, Volume 60, Issue 2, pp 333-343

Pioglitazone

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Abstract

▴ Pioglitazone is an orally administered insulin sensitising thiazolidinedione agent that has been developed for the treatment of type 2 diabetes mellitus.

▴ Pioglitazone activates the nuclear peroxisome proliferator activated receptor-γ (PPAR-γ), which leads to the increased transcription of various proteins regulating glucose and lipid metabolism. These proteins amplify the post-receptor actions of insulin in the liver and peripheral tissues, which leads to improved glycaemic control with no increase in the endogenous secretion of insulin.

▴ In placebo-controlled clinical trials, monotherapy with pioglitazone 15 to 45 mg/day has been shown to decrease blood glycosylated haemoglobin (HbA1c) levels in patients with type 2 diabetes mellitus.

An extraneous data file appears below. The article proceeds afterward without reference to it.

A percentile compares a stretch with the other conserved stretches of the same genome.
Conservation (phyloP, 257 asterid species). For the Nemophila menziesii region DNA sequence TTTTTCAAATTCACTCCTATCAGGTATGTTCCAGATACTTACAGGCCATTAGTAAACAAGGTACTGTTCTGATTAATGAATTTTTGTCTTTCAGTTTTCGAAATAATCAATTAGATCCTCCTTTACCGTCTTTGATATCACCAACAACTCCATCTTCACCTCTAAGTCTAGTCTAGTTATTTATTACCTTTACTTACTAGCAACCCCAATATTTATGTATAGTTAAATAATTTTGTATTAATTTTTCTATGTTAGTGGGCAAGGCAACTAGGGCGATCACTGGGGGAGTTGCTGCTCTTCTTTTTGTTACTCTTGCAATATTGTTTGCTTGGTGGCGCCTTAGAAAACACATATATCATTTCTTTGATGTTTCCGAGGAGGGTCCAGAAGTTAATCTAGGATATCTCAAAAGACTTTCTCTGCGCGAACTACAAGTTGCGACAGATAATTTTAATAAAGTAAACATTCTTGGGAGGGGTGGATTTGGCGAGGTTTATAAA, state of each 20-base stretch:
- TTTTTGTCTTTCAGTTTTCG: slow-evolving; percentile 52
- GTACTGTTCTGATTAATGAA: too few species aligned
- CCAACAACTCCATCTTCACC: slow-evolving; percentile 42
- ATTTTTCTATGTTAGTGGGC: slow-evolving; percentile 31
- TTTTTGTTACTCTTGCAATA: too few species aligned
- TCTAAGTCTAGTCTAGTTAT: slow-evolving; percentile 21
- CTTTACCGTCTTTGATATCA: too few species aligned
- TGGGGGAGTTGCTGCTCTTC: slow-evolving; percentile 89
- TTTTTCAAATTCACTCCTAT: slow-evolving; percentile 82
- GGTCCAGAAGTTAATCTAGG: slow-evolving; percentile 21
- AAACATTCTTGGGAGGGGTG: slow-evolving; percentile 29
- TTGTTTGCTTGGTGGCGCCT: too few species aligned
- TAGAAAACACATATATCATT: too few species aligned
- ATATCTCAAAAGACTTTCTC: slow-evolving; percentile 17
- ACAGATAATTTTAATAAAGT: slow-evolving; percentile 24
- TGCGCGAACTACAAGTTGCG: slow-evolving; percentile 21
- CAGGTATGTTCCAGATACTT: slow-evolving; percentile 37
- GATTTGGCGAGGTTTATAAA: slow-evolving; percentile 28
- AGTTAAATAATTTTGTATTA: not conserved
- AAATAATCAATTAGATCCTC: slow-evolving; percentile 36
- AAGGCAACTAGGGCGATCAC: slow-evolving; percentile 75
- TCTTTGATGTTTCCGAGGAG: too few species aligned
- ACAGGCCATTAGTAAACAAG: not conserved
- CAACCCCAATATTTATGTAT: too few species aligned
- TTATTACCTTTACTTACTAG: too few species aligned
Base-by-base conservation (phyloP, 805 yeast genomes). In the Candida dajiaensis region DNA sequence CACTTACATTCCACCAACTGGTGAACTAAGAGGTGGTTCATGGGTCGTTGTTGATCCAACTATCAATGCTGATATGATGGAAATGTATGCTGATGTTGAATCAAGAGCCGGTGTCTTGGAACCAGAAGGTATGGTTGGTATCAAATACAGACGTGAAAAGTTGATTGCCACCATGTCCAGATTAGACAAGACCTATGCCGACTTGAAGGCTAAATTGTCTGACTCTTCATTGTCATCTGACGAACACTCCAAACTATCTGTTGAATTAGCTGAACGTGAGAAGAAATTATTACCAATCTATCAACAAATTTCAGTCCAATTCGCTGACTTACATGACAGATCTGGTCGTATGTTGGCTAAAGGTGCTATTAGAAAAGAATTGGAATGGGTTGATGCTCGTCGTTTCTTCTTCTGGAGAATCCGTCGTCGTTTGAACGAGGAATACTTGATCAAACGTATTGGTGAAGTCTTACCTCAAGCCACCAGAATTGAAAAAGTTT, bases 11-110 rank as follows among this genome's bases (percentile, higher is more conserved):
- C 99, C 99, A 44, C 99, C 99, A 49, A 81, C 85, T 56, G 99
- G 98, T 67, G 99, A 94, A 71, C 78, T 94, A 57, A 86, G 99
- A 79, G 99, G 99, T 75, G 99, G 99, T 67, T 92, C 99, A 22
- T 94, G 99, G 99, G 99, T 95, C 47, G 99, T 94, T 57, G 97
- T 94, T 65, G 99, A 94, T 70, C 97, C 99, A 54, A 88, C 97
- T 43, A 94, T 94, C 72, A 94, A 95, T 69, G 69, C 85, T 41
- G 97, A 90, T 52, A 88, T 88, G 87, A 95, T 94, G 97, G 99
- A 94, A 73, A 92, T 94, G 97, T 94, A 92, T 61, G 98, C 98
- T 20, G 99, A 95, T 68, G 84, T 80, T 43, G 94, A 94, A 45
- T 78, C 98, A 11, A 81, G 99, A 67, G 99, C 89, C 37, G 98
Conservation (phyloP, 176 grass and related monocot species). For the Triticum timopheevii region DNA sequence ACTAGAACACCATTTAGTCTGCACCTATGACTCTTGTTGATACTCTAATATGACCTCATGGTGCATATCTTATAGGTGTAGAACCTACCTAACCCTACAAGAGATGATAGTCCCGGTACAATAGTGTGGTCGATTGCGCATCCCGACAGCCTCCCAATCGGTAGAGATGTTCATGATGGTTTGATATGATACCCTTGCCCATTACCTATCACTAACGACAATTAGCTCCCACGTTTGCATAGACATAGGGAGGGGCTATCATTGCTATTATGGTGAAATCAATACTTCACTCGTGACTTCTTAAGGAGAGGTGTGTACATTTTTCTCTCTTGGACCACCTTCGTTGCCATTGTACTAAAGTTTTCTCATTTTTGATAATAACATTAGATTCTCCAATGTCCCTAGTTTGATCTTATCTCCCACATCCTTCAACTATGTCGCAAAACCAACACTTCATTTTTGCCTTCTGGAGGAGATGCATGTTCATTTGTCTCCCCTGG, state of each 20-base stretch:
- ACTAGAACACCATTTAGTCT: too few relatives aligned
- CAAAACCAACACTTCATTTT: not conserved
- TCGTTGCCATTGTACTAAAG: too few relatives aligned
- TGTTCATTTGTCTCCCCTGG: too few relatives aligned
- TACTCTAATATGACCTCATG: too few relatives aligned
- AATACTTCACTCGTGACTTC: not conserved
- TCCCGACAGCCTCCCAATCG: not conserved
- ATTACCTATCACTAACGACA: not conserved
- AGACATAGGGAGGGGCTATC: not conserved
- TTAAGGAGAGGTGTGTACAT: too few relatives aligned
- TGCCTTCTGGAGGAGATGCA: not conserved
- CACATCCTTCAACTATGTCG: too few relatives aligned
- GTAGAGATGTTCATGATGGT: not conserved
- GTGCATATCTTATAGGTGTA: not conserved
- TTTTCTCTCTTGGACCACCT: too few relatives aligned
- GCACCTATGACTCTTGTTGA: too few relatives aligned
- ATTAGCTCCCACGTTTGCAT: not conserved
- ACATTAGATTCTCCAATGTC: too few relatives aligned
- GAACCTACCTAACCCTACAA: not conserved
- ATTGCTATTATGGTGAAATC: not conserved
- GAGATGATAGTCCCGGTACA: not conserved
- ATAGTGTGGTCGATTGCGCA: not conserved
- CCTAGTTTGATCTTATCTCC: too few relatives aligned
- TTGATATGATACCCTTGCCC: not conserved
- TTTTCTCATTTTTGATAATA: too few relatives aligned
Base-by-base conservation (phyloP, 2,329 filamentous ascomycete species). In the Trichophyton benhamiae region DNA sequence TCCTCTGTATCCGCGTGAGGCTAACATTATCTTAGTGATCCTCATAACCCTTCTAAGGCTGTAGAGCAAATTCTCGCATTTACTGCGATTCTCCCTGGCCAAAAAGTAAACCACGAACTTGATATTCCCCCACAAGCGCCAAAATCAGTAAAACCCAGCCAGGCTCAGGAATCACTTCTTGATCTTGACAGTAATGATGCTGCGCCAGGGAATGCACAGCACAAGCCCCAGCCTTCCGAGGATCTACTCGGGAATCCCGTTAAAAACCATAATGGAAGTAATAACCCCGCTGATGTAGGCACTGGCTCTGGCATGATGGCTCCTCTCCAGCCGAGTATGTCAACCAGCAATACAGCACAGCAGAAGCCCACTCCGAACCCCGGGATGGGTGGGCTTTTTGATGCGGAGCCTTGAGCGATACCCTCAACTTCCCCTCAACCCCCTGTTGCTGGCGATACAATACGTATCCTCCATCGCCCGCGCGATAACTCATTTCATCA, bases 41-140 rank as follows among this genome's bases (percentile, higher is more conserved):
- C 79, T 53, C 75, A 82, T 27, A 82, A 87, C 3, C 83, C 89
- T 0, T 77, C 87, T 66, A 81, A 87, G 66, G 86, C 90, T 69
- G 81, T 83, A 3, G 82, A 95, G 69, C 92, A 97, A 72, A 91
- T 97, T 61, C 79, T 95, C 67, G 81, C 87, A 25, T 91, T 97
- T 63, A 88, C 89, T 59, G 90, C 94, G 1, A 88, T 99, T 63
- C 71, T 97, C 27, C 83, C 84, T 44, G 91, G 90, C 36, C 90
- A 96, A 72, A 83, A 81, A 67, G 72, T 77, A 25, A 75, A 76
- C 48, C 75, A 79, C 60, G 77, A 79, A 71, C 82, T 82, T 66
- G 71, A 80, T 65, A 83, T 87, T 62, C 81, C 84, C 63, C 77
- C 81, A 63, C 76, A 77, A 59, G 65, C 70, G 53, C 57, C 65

▴ The addition of pioglitazone 30 mg/day to preexisting therapy with metformin, or of pioglitazone 15 or 30 mg/day to sulphonylurea, insulin or voglibose therapy, has been shown to decrease HbA1c and fasting blood glucose levels significantly in patients with poorly controlled type 2 diabetes mellitus.

▴ Pioglitazone has also been associated with improvements in serum lipid profiles in randomised placebo-controlled clinical studies.

▴ The drug has been well tolerated by adult patients of all ages in clinical studies. Oedema has been reported with monotherapy, and pooled data have shown hypoglycaemia in 2 to 15% of patients after the addition of pioglitazone to sulphonylurea or insulin treatment. There have been no reports of hepatotoxicity.